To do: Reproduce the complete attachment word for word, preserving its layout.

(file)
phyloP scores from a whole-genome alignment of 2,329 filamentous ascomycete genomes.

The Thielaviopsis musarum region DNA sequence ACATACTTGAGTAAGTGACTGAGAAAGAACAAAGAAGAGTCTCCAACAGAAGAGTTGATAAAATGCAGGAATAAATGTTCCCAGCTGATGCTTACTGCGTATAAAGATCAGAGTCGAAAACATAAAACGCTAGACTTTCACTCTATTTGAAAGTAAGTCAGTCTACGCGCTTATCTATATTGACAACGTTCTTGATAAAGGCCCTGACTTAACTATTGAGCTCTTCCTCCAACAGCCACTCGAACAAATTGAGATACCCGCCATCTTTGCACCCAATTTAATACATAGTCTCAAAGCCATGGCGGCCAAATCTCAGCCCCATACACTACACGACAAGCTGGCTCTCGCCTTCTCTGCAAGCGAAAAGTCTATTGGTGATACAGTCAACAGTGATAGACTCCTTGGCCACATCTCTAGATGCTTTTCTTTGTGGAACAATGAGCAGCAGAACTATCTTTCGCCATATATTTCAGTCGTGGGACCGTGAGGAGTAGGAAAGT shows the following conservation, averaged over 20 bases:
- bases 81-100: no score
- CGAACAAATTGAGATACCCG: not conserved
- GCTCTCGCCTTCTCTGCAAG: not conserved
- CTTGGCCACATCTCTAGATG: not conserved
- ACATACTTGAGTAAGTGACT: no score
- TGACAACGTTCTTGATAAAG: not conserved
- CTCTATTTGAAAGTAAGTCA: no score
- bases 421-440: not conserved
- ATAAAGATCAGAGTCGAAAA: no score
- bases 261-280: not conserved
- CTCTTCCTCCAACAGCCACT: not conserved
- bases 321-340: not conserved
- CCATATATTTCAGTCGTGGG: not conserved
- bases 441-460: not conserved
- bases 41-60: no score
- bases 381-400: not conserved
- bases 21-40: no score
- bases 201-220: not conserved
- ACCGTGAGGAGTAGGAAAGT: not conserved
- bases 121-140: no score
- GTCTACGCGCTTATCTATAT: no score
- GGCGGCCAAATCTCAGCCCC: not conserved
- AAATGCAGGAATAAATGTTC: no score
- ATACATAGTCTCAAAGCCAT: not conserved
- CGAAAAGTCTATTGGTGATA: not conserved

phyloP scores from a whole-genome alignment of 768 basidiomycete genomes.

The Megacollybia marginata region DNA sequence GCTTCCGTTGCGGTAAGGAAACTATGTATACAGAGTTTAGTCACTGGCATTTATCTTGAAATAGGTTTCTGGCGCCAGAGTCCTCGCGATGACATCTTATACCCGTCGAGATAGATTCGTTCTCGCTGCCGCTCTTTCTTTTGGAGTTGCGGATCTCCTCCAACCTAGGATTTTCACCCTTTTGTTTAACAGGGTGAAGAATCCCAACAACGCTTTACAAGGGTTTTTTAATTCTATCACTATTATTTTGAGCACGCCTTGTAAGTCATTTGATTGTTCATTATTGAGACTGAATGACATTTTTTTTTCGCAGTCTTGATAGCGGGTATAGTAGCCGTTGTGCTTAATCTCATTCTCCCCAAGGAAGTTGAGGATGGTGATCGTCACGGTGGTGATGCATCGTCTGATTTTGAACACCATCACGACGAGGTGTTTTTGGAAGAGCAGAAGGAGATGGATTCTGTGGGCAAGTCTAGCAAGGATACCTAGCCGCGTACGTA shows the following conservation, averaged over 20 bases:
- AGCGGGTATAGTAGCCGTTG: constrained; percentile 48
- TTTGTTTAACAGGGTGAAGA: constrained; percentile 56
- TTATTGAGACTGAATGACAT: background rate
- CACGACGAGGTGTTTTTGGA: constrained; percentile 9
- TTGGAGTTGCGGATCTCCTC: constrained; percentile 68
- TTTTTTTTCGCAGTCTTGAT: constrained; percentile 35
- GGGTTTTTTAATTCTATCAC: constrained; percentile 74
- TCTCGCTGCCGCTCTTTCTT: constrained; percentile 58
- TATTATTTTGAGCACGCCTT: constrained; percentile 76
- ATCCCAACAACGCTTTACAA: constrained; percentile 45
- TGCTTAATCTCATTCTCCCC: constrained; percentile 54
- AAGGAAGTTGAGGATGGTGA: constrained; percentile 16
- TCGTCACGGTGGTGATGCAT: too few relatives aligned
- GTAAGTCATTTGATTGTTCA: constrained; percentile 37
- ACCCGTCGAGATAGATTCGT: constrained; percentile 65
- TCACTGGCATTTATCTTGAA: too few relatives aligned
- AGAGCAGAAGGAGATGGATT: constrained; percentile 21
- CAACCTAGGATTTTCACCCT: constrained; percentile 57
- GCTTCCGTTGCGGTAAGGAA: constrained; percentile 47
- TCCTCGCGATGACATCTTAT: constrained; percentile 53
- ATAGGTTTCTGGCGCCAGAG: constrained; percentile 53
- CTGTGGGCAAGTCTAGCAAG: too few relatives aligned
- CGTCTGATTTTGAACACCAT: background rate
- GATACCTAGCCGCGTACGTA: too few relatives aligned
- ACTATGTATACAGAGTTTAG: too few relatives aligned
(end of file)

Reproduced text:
phyloP scores from a whole-genome alignment of 2,329 filamentous ascomycete genomes.

The Thielaviopsis musarum region DNA sequence ACATACTTGAGTAAGTGACTGAGAAAGAACAAAGAAGAGTCTCCAACAGAAGAGTTGATAAAATGCAGGAATAAATGTTCCCAGCTGATGCTTACTGCGTATAAAGATCAGAGTCGAAAACATAAAACGCTAGACTTTCACTCTATTTGAAAGTAAGTCAGTCTACGCGCTTATCTATATTGACAACGTTCTTGATAAAGGCCCTGACTTAACTATTGAGCTCTTCCTCCAACAGCCACTCGAACAAATTGAGATACCCGCCATCTTTGCACCCAATTTAATACATAGTCTCAAAGCCATGGCGGCCAAATCTCAGCCCCATACACTACACGACAAGCTGGCTCTCGCCTTCTCTGCAAGCGAAAAGTCTATTGGTGATACAGTCAACAGTGATAGACTCCTTGGCCACATCTCTAGATGCTTTTCTTTGTGGAACAATGAGCAGCAGAACTATCTTTCGCCATATATTTCAGTCGTGGGACCGTGAGGAGTAGGAAAGT shows the following conservation, averaged over 20 bases:
- bases 81-100: no score
- CGAACAAATTGAGATACCCG: not conserved
- GCTCTCGCCTTCTCTGCAAG: not conserved
- CTTGGCCACATCTCTAGATG: not conserved
- ACATACTTGAGTAAGTGACT: no score
- TGACAACGTTCTTGATAAAG: not conserved
- CTCTATTTGAAAGTAAGTCA: no score
- bases 421-440: not conserved
- ATAAAGATCAGAGTCGAAAA: no score
- bases 261-280: not conserved
- CTCTTCCTCCAACAGCCACT: not conserved
- bases 321-340: not conserved
- CCATATATTTCAGTCGTGGG: not conserved
- bases 441-460: not conserved
- bases 41-60: no score
- bases 381-400: not conserved
- bases 21-40: no score
- bases 201-220: not conserved
- ACCGTGAGGAGTAGGAAAGT: not conserved
- bases 121-140: no score
- GTCTACGCGCTTATCTATAT: no score
- GGCGGCCAAATCTCAGCCCC: not conserved
- AAATGCAGGAATAAATGTTC: no score
- ATACATAGTCTCAAAGCCAT: not conserved
- CGAAAAGTCTATTGGTGATA: not conserved

phyloP scores from a whole-genome alignment of 768 basidiomycete genomes.

The Megacollybia marginata region DNA sequence GCTTCCGTTGCGGTAAGGAAACTATGTATACAGAGTTTAGTCACTGGCATTTATCTTGAAATAGGTTTCTGGCGCCAGAGTCCTCGCGATGACATCTTATACCCGTCGAGATAGATTCGTTCTCGCTGCCGCTCTTTCTTTTGGAGTTGCGGATCTCCTCCAACCTAGGATTTTCACCCTTTTGTTTAACAGGGTGAAGAATCCCAACAACGCTTTACAAGGGTTTTTTAATTCTATCACTATTATTTTGAGCACGCCTTGTAAGTCATTTGATTGTTCATTATTGAGACTGAATGACATTTTTTTTTCGCAGTCTTGATAGCGGGTATAGTAGCCGTTGTGCTTAATCTCATTCTCCCCAAGGAAGTTGAGGATGGTGATCGTCACGGTGGTGATGCATCGTCTGATTTTGAACACCATCACGACGAGGTGTTTTTGGAAGAGCAGAAGGAGATGGATTCTGTGGGCAAGTCTAGCAAGGATACCTAGCCGCGTACGTA shows the following conservation, averaged over 20 bases:
- AGCGGGTATAGTAGCCGTTG: constrained; percentile 48
- TTTGTTTAACAGGGTGAAGA: constrained; percentile 56
- TTATTGAGACTGAATGACAT: background rate
- CACGACGAGGTGTTTTTGGA: constrained; percentile 9
- TTGGAGTTGCGGATCTCCTC: constrained; percentile 68
- TTTTTTTTCGCAGTCTTGAT: constrained; percentile 35
- GGGTTTTTTAATTCTATCAC: constrained; percentile 74
- TCTCGCTGCCGCTCTTTCTT: constrained; percentile 58
- TATTATTTTGAGCACGCCTT: constrained; percentile 76
- ATCCCAACAACGCTTTACAA: constrained; percentile 45
- TGCTTAATCTCATTCTCCCC: constrained; percentile 54
- AAGGAAGTTGAGGATGGTGA: constrained; percentile 16
- TCGTCACGGTGGTGATGCAT: too few relatives aligned
- GTAAGTCATTTGATTGTTCA: constrained; percentile 37
- ACCCGTCGAGATAGATTCGT: constrained; percentile 65
- TCACTGGCATTTATCTTGAA: too few relatives aligned
- AGAGCAGAAGGAGATGGATT: constrained; percentile 21
- CAACCTAGGATTTTCACCCT: constrained; percentile 57
- GCTTCCGTTGCGGTAAGGAA: constrained; percentile 47
- TCCTCGCGATGACATCTTAT: constrained; percentile 53
- ATAGGTTTCTGGCGCCAGAG: constrained; percentile 53
- CTGTGGGCAAGTCTAGCAAG: too few relatives aligned
- CGTCTGATTTTGAACACCAT: background rate
- GATACCTAGCCGCGTACGTA: too few relatives aligned
- ACTATGTATACAGAGTTTAG: too few relatives aligned